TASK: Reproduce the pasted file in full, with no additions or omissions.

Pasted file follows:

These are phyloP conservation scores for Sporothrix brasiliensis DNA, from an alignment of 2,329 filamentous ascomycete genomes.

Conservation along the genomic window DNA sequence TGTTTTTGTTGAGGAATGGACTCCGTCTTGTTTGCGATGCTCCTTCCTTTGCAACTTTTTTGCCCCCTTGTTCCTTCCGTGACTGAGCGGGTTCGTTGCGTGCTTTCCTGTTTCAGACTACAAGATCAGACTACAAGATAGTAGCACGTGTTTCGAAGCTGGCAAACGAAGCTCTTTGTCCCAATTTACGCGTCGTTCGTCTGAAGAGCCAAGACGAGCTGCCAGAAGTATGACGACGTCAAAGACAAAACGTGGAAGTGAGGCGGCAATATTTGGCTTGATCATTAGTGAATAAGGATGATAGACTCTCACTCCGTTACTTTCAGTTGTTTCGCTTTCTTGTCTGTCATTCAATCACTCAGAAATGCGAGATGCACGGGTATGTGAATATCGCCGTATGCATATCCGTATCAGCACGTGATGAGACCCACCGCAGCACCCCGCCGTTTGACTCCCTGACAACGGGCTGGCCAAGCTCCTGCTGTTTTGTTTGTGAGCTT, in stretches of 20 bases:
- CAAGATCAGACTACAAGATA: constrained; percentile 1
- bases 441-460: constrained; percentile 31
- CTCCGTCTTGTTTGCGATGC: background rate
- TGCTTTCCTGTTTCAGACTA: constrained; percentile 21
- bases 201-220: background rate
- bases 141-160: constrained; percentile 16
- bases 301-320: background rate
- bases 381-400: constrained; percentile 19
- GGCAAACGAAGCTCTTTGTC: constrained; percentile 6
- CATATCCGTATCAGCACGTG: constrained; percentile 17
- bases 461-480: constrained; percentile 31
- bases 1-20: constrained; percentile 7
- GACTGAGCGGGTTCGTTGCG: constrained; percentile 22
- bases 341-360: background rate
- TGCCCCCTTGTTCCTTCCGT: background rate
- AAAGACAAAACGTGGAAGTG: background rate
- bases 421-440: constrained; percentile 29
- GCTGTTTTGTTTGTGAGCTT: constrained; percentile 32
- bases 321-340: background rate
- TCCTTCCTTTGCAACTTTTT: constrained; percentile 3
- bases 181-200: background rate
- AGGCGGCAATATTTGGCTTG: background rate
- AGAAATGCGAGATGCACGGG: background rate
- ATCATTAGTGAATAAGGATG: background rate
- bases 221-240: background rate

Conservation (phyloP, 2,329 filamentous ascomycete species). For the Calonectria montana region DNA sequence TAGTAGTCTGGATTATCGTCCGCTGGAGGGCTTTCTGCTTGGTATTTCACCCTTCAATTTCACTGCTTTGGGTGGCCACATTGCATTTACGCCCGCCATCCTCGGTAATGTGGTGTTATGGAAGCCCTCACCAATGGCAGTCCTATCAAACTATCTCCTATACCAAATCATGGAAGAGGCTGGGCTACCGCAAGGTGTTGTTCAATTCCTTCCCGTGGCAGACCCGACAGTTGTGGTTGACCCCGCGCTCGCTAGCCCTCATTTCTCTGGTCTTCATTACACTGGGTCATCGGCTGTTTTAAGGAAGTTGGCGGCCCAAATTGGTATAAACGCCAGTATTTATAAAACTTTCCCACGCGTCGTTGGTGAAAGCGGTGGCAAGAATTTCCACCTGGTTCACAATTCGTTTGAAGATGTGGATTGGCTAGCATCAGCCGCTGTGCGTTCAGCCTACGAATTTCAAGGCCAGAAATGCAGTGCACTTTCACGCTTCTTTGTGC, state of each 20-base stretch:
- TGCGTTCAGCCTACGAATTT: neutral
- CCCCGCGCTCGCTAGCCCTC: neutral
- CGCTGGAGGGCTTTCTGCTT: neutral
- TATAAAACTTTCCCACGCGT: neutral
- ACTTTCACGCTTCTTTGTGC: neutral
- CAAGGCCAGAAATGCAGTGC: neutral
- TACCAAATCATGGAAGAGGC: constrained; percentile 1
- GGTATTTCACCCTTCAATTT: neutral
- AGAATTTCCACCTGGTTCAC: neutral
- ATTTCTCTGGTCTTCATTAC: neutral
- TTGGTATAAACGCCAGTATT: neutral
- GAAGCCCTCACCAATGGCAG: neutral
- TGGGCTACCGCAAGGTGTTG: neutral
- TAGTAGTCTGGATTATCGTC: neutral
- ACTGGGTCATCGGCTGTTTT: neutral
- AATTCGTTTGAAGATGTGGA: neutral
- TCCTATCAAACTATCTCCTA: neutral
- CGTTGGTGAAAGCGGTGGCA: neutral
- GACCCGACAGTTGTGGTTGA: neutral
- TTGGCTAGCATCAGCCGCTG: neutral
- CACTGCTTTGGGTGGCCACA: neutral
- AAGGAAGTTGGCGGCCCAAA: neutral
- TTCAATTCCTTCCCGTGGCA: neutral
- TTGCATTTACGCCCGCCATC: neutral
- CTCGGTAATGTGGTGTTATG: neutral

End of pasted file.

These are phyloP conservation scores for Sporothrix brasiliensis DNA, from an alignment of 2,329 filamentous ascomycete genomes.

Conservation along the genomic window DNA sequence TGTTTTTGTTGAGGAATGGACTCCGTCTTGTTTGCGATGCTCCTTCCTTTGCAACTTTTTTGCCCCCTTGTTCCTTCCGTGACTGAGCGGGTTCGTTGCGTGCTTTCCTGTTTCAGACTACAAGATCAGACTACAAGATAGTAGCACGTGTTTCGAAGCTGGCAAACGAAGCTCTTTGTCCCAATTTACGCGTCGTTCGTCTGAAGAGCCAAGACGAGCTGCCAGAAGTATGACGACGTCAAAGACAAAACGTGGAAGTGAGGCGGCAATATTTGGCTTGATCATTAGTGAATAAGGATGATAGACTCTCACTCCGTTACTTTCAGTTGTTTCGCTTTCTTGTCTGTCATTCAATCACTCAGAAATGCGAGATGCACGGGTATGTGAATATCGCCGTATGCATATCCGTATCAGCACGTGATGAGACCCACCGCAGCACCCCGCCGTTTGACTCCCTGACAACGGGCTGGCCAAGCTCCTGCTGTTTTGTTTGTGAGCTT, in stretches of 20 bases:
- CAAGATCAGACTACAAGATA: constrained; percentile 1
- bases 441-460: constrained; percentile 31
- CTCCGTCTTGTTTGCGATGC: background rate
- TGCTTTCCTGTTTCAGACTA: constrained; percentile 21
- bases 201-220: background rate
- bases 141-160: constrained; percentile 16
- bases 301-320: background rate
- bases 381-400: constrained; percentile 19
- GGCAAACGAAGCTCTTTGTC: constrained; percentile 6
- CATATCCGTATCAGCACGTG: constrained; percentile 17
- bases 461-480: constrained; percentile 31
- bases 1-20: constrained; percentile 7
- GACTGAGCGGGTTCGTTGCG: constrained; percentile 22
- bases 341-360: background rate
- TGCCCCCTTGTTCCTTCCGT: background rate
- AAAGACAAAACGTGGAAGTG: background rate
- bases 421-440: constrained; percentile 29
- GCTGTTTTGTTTGTGAGCTT: constrained; percentile 32
- bases 321-340: background rate
- TCCTTCCTTTGCAACTTTTT: constrained; percentile 3
- bases 181-200: background rate
- AGGCGGCAATATTTGGCTTG: background rate
- AGAAATGCGAGATGCACGGG: background rate
- ATCATTAGTGAATAAGGATG: background rate
- bases 221-240: background rate

Conservation (phyloP, 2,329 filamentous ascomycete species). For the Calonectria montana region DNA sequence TAGTAGTCTGGATTATCGTCCGCTGGAGGGCTTTCTGCTTGGTATTTCACCCTTCAATTTCACTGCTTTGGGTGGCCACATTGCATTTACGCCCGCCATCCTCGGTAATGTGGTGTTATGGAAGCCCTCACCAATGGCAGTCCTATCAAACTATCTCCTATACCAAATCATGGAAGAGGCTGGGCTACCGCAAGGTGTTGTTCAATTCCTTCCCGTGGCAGACCCGACAGTTGTGGTTGACCCCGCGCTCGCTAGCCCTCATTTCTCTGGTCTTCATTACACTGGGTCATCGGCTGTTTTAAGGAAGTTGGCGGCCCAAATTGGTATAAACGCCAGTATTTATAAAACTTTCCCACGCGTCGTTGGTGAAAGCGGTGGCAAGAATTTCCACCTGGTTCACAATTCGTTTGAAGATGTGGATTGGCTAGCATCAGCCGCTGTGCGTTCAGCCTACGAATTTCAAGGCCAGAAATGCAGTGCACTTTCACGCTTCTTTGTGC, state of each 20-base stretch:
- TGCGTTCAGCCTACGAATTT: neutral
- CCCCGCGCTCGCTAGCCCTC: neutral
- CGCTGGAGGGCTTTCTGCTT: neutral
- TATAAAACTTTCCCACGCGT: neutral
- ACTTTCACGCTTCTTTGTGC: neutral
- CAAGGCCAGAAATGCAGTGC: neutral
- TACCAAATCATGGAAGAGGC: constrained; percentile 1
- GGTATTTCACCCTTCAATTT: neutral
- AGAATTTCCACCTGGTTCAC: neutral
- ATTTCTCTGGTCTTCATTAC: neutral
- TTGGTATAAACGCCAGTATT: neutral
- GAAGCCCTCACCAATGGCAG: neutral
- TGGGCTACCGCAAGGTGTTG: neutral
- TAGTAGTCTGGATTATCGTC: neutral
- ACTGGGTCATCGGCTGTTTT: neutral
- AATTCGTTTGAAGATGTGGA: neutral
- TCCTATCAAACTATCTCCTA: neutral
- CGTTGGTGAAAGCGGTGGCA: neutral
- GACCCGACAGTTGTGGTTGA: neutral
- TTGGCTAGCATCAGCCGCTG: neutral
- CACTGCTTTGGGTGGCCACA: neutral
- AAGGAAGTTGGCGGCCCAAA: neutral
- TTCAATTCCTTCCCGTGGCA: neutral
- TTGCATTTACGCCCGCCATC: neutral
- CTCGGTAATGTGGTGTTATG: neutral